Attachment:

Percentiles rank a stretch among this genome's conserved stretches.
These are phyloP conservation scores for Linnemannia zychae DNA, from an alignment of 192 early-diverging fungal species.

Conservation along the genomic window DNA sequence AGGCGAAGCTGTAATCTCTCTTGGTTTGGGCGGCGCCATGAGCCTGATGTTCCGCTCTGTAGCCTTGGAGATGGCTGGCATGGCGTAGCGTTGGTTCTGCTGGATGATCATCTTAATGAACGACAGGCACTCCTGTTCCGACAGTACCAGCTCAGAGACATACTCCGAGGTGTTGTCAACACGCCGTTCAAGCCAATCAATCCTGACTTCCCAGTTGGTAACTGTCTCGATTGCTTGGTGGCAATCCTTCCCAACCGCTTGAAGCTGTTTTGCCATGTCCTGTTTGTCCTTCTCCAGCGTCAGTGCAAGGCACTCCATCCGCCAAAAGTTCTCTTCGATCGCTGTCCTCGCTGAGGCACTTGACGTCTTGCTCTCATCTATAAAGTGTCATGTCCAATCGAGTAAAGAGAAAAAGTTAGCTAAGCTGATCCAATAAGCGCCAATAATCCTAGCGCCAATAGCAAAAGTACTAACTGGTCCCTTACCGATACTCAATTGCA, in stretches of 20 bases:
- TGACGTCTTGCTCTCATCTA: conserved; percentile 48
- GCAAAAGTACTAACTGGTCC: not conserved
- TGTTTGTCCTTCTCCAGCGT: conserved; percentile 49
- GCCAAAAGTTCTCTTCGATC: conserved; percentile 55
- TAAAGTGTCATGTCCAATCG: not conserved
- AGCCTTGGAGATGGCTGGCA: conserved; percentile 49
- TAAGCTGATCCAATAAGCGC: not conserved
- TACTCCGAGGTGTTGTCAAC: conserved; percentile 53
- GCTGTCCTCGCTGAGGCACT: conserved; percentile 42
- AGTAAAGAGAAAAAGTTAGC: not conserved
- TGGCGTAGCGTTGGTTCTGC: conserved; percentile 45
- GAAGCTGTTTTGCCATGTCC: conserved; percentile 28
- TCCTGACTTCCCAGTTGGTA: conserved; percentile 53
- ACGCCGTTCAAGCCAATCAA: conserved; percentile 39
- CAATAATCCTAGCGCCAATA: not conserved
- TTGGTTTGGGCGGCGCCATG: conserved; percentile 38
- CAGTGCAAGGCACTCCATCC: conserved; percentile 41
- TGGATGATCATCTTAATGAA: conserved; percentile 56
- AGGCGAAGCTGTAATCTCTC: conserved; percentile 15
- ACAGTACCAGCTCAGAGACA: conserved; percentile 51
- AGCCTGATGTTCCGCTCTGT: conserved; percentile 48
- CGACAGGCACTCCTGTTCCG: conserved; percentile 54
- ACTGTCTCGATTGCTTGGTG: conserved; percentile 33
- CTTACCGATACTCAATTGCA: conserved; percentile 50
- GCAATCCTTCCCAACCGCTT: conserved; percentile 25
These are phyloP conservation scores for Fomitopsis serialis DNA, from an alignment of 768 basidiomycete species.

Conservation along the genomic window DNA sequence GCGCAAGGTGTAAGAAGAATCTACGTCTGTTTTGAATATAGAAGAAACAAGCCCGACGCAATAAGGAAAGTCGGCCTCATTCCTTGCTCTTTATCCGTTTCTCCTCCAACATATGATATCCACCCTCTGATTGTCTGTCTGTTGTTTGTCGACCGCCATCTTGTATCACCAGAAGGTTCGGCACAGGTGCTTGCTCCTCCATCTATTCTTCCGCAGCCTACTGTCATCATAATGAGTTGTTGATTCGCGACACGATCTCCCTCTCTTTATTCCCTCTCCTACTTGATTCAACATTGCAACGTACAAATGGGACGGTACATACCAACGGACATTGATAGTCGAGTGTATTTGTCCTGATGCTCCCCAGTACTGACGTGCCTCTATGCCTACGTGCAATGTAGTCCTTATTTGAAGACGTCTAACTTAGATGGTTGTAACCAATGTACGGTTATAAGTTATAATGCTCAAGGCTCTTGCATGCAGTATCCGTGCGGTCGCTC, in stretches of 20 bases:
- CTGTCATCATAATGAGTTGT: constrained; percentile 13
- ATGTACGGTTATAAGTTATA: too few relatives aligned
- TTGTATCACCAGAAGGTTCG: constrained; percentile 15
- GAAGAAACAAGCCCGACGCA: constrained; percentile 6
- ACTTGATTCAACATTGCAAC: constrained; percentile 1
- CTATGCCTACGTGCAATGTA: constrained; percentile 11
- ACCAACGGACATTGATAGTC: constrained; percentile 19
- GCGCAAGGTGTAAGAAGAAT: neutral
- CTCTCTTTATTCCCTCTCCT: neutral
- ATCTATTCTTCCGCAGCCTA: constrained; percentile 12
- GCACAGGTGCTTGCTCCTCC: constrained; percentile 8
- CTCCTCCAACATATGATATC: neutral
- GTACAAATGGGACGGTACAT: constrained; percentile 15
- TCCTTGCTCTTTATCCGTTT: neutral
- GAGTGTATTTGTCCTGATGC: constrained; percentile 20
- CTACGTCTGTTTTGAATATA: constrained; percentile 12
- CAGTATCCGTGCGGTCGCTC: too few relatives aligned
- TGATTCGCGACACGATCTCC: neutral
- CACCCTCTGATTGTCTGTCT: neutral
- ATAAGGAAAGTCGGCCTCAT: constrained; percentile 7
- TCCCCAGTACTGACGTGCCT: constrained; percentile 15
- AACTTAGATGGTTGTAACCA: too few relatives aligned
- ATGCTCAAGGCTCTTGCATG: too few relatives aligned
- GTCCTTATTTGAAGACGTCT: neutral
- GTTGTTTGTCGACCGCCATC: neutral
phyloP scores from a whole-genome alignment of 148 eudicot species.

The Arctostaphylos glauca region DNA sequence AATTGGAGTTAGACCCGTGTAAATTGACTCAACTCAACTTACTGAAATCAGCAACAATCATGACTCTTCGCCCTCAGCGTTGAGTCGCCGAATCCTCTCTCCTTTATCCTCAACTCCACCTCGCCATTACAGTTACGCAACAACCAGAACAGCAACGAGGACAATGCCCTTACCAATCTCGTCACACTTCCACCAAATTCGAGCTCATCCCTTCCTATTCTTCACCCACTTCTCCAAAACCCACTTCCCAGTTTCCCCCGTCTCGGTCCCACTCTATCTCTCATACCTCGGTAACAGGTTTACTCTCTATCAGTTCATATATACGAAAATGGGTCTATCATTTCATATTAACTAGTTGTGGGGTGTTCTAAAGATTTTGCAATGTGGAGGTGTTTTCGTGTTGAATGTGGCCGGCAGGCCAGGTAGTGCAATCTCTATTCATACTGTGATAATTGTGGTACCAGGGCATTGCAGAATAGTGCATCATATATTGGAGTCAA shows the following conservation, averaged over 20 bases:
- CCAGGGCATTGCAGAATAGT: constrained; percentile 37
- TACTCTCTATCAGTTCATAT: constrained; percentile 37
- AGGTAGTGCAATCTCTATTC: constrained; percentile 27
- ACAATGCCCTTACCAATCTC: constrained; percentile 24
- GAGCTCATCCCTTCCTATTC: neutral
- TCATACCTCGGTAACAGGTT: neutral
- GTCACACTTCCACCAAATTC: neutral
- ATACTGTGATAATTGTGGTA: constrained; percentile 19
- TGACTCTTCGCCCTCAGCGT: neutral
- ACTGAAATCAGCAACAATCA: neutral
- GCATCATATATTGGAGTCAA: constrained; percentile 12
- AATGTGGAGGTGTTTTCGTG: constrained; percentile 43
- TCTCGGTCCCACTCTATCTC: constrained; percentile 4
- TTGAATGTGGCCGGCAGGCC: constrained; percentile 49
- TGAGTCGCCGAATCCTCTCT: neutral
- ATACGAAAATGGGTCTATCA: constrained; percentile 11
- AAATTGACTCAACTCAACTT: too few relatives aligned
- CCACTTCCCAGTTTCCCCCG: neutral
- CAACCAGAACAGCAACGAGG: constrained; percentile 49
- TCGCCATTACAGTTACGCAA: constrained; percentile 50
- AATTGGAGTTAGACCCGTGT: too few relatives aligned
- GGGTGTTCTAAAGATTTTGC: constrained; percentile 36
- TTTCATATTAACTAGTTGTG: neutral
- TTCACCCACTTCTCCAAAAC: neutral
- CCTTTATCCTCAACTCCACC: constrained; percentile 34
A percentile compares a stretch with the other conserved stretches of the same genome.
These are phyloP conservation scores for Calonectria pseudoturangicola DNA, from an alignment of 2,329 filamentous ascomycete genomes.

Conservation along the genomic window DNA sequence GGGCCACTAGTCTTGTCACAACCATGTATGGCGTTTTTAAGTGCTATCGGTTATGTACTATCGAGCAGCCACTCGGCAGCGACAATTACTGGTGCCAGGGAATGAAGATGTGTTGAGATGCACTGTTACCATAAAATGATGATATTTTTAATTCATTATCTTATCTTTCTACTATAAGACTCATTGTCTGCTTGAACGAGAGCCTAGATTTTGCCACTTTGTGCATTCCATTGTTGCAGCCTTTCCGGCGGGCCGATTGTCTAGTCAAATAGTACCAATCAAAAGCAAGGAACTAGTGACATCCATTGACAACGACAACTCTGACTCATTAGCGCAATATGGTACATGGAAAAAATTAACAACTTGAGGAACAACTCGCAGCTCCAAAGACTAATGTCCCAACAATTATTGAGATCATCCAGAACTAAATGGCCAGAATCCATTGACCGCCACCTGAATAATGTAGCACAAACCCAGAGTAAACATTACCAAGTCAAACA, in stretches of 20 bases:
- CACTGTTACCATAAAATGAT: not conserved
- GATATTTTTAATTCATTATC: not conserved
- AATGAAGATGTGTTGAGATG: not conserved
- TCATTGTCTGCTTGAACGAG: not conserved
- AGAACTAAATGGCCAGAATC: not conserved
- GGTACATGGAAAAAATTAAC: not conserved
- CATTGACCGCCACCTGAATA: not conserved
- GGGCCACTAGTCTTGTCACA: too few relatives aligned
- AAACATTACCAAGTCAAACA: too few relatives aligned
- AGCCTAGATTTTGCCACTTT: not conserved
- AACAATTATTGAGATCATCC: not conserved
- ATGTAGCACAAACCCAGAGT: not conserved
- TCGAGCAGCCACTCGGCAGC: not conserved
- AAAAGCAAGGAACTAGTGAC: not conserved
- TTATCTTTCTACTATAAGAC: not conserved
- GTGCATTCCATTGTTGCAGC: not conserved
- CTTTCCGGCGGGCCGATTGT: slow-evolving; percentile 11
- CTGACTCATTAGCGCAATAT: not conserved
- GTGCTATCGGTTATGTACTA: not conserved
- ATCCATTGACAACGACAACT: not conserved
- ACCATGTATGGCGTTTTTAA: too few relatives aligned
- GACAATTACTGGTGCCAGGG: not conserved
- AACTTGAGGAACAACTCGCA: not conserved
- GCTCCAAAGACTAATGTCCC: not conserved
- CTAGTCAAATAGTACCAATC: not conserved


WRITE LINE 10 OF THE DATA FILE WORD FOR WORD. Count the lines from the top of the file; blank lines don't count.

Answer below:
- TAAGCTGATCCAATAAGCGC: not conserved